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Reduce Water Use: Plant a Drought-Tolerant Landscape

With mandatory water reductions taking effect in cities across Southern California, it is time for homeowners to look at ways to reduce water consumption. One of the quickest and easiest means of cutting back on water use is planting a low water use landscape, say experts at Agromin, an Oxnard-based manufacturer of earth-friendly compost products made from organic material collected from more than 50 California cities including those in Santa Barbara County.

Numbers vary, but the average Southern California family uses about 500 gallons of water every day, with 70 percent of that water going to outdoor uses, according to the Los Angeles County Waterworks Districts.

“Replacing high water use plants with drought tolerant plants can quickly meet the state’s 20 percent voluntary water reduction level and any mandatory reductions a city might impose,” says Bill Camarillo, CEO of Agromin.

Tropical and exotic plant species including hibiscus love water. Ferns and some types of groundcovers such as lily of the valley also soak up water.

“Typically, the larger the leaves, the greater the need for water,” said Howard Schau, director of TLM Services Inc., a landscape management company serving Santa Barbara and Ventura counties. “Other big water users are annuals. While they are beautiful in summer, they need lots of water to keep them that way, and then they’re gone. Outdoor container plants also are water wasters. They dry out quickly because they don’t have the ability to store water.”

Schau suggests a landscape with a variety of native plants: “Contrary to what many people believe, many of these plants create beautiful flowers that enhance the garden.”

Flowering shrubs and plants include Russian sage, lantana, azalea, Bougainvillea, bluebeard, hydrangea, lavender, daylilies and snapdragon. Groundcover that does well in drought conditions are festuca, ice plant and Mexican daisies.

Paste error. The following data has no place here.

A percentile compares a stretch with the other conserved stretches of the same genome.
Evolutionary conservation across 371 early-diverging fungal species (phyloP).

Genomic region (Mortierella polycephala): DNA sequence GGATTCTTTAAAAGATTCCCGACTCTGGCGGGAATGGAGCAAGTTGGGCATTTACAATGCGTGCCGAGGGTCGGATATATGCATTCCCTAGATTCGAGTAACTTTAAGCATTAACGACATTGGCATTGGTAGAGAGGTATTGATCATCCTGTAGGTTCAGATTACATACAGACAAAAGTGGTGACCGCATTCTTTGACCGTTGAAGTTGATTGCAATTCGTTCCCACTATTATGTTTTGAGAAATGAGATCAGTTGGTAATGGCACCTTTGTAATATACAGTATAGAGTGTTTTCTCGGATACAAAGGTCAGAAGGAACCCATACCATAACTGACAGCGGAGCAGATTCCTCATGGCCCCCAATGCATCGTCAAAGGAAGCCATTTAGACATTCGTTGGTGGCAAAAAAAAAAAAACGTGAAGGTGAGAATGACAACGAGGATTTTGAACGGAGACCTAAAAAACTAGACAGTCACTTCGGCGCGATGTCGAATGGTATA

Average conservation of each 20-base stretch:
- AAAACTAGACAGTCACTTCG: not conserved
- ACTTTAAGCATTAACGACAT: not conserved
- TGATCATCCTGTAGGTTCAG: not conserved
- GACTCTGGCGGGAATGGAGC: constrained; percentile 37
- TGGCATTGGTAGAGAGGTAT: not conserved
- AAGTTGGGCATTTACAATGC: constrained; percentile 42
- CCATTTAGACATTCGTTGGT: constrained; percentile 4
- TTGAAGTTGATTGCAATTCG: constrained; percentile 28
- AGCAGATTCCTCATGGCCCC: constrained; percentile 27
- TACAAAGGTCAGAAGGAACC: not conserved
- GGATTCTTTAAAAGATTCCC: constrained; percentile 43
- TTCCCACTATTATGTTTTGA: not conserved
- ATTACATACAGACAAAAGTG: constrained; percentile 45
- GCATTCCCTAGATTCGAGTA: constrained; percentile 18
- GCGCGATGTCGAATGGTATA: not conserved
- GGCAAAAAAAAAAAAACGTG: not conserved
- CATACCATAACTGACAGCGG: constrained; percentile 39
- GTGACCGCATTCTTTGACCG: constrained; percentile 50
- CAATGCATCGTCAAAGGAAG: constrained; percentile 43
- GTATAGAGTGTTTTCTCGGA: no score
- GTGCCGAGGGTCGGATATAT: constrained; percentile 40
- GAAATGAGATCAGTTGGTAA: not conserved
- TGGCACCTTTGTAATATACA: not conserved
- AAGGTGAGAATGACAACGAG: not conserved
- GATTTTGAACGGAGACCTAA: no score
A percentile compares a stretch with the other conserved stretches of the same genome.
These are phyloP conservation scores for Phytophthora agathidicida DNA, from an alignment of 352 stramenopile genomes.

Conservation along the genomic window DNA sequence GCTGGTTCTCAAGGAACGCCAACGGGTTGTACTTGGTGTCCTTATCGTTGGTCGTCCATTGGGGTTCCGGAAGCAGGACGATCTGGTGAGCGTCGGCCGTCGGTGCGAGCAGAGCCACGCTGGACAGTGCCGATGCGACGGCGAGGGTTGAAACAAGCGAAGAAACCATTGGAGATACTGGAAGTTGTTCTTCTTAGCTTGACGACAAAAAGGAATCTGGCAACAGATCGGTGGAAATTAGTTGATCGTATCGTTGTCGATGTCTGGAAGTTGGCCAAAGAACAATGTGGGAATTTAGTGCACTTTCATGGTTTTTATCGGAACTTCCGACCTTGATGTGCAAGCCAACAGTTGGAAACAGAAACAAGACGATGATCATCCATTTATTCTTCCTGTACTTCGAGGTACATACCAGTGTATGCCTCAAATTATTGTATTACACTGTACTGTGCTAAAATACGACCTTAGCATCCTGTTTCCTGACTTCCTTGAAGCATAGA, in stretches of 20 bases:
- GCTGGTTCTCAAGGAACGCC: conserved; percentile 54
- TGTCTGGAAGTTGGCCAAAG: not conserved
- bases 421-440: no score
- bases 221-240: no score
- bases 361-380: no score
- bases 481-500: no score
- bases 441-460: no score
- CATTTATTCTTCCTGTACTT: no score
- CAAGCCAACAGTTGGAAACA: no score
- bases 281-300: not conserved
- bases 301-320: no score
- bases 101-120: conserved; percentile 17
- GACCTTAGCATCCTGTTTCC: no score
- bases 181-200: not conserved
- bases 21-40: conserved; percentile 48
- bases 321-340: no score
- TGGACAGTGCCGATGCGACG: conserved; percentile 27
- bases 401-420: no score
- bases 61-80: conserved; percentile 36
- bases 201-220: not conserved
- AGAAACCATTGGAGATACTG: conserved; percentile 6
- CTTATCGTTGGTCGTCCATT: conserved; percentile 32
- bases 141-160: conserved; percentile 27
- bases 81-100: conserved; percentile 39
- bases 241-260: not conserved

“Check with your local nursery. Just about all nurseries now carry a large assortment of low water usage plants,” Schau said. “My clients who have switched to a drought tolerant landscape tell me that they’ve saved on their monthly water bill. With water costs going up, the savings will be even more significant.”

The biggest users of outdoor water are lawns.

“A lot of us water incorrectly so we use more water than we should,” Camarillo said.

He suggests watering no more than two times a week (three times during hot months) for approximately 15 minutes in the evening or in the early morning hours so evaporation is minimal.

“You want the water to penetrate deeply into the soil to force roots to grow downward. Roots will stay cool and moist the farther down they grow. Watering for five minutes a day does nothing. The roots remain near the surface, which means they will easily dry out and your lawn will wither,” he explains.

Better yet, says Camarillo, reduce or remove your lawn altogether. A number of cities are offering lawn removal rebates of $2 a square foot or more.

“Reduce or replace your lawn with drought-friendly plants and with mulch,” he suggests. “Barks and mulches are a beautiful addition to a landscape as well as water savers. A three-inch layer keeps the ground cool and holds in moisture. When it does rain, it prevents soil erosion. It also stymies weed growth.”

Both Camarillo and Schau believe homeowners do not have to give up on their landscape because of drought conditions.

“I’ve seen many homeowners just letting their lawns and gardens die as their answer to high water prices,” Schau said. “You can still maintain a beautiful landscape with minimal cost and maintenance. We’ve experienced drought conditions off and on for a number of years. It’s the new normal. It’s time our landscaping reflect this reality.”

Check with your city for its lawn removal rebate program. For water-saving tips, go to Save Our Water by clicking here. For mulch and bark options, go to Agromin by clicking here.

Diane Zakian Rumbaugh is a publicist representing Agromin.

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